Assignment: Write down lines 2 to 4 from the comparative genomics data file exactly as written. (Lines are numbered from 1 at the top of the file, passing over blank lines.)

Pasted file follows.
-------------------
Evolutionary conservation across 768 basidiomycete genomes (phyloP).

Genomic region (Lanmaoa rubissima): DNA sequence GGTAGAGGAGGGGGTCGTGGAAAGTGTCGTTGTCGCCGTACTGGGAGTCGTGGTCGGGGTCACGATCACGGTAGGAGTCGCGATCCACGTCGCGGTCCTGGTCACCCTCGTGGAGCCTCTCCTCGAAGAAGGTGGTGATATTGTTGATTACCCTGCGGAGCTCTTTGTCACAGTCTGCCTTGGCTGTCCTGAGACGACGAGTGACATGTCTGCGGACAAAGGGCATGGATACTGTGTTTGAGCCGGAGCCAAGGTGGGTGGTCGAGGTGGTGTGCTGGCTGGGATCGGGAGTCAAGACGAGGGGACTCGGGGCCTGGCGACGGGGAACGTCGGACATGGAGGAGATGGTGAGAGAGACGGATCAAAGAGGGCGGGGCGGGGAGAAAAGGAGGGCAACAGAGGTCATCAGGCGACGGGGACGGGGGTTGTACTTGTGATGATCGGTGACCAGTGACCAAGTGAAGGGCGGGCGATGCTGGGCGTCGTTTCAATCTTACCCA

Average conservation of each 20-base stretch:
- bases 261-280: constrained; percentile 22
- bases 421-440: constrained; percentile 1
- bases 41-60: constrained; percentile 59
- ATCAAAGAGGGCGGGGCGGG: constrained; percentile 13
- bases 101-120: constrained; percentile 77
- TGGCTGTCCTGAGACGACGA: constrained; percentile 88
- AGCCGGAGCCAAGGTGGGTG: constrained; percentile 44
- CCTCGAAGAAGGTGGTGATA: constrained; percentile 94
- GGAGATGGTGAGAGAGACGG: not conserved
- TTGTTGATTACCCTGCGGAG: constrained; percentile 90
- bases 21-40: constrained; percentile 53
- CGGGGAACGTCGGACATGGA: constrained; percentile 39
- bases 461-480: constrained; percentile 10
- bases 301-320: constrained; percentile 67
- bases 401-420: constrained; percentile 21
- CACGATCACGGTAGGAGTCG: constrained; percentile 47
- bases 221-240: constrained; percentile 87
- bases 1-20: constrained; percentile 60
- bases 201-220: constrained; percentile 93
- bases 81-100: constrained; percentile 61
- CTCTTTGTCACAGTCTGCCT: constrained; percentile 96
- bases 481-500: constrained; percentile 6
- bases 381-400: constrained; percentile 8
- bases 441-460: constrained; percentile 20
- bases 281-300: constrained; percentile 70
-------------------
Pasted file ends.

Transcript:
Genomic region (Lanmaoa rubissima): DNA sequence GGTAGAGGAGGGGGTCGTGGAAAGTGTCGTTGTCGCCGTACTGGGAGTCGTGGTCGGGGTCACGATCACGGTAGGAGTCGCGATCCACGTCGCGGTCCTGGTCACCCTCGTGGAGCCTCTCCTCGAAGAAGGTGGTGATATTGTTGATTACCCTGCGGAGCTCTTTGTCACAGTCTGCCTTGGCTGTCCTGAGACGACGAGTGACATGTCTGCGGACAAAGGGCATGGATACTGTGTTTGAGCCGGAGCCAAGGTGGGTGGTCGAGGTGGTGTGCTGGCTGGGATCGGGAGTCAAGACGAGGGGACTCGGGGCCTGGCGACGGGGAACGTCGGACATGGAGGAGATGGTGAGAGAGACGGATCAAAGAGGGCGGGGCGGGGAGAAAAGGAGGGCAACAGAGGTCATCAGGCGACGGGGACGGGGGTTGTACTTGTGATGATCGGTGACCAGTGACCAAGTGAAGGGCGGGCGATGCTGGGCGTCGTTTCAATCTTACCCA

Average conservation of each 20-base stretch:
- bases 261-280: constrained; percentile 22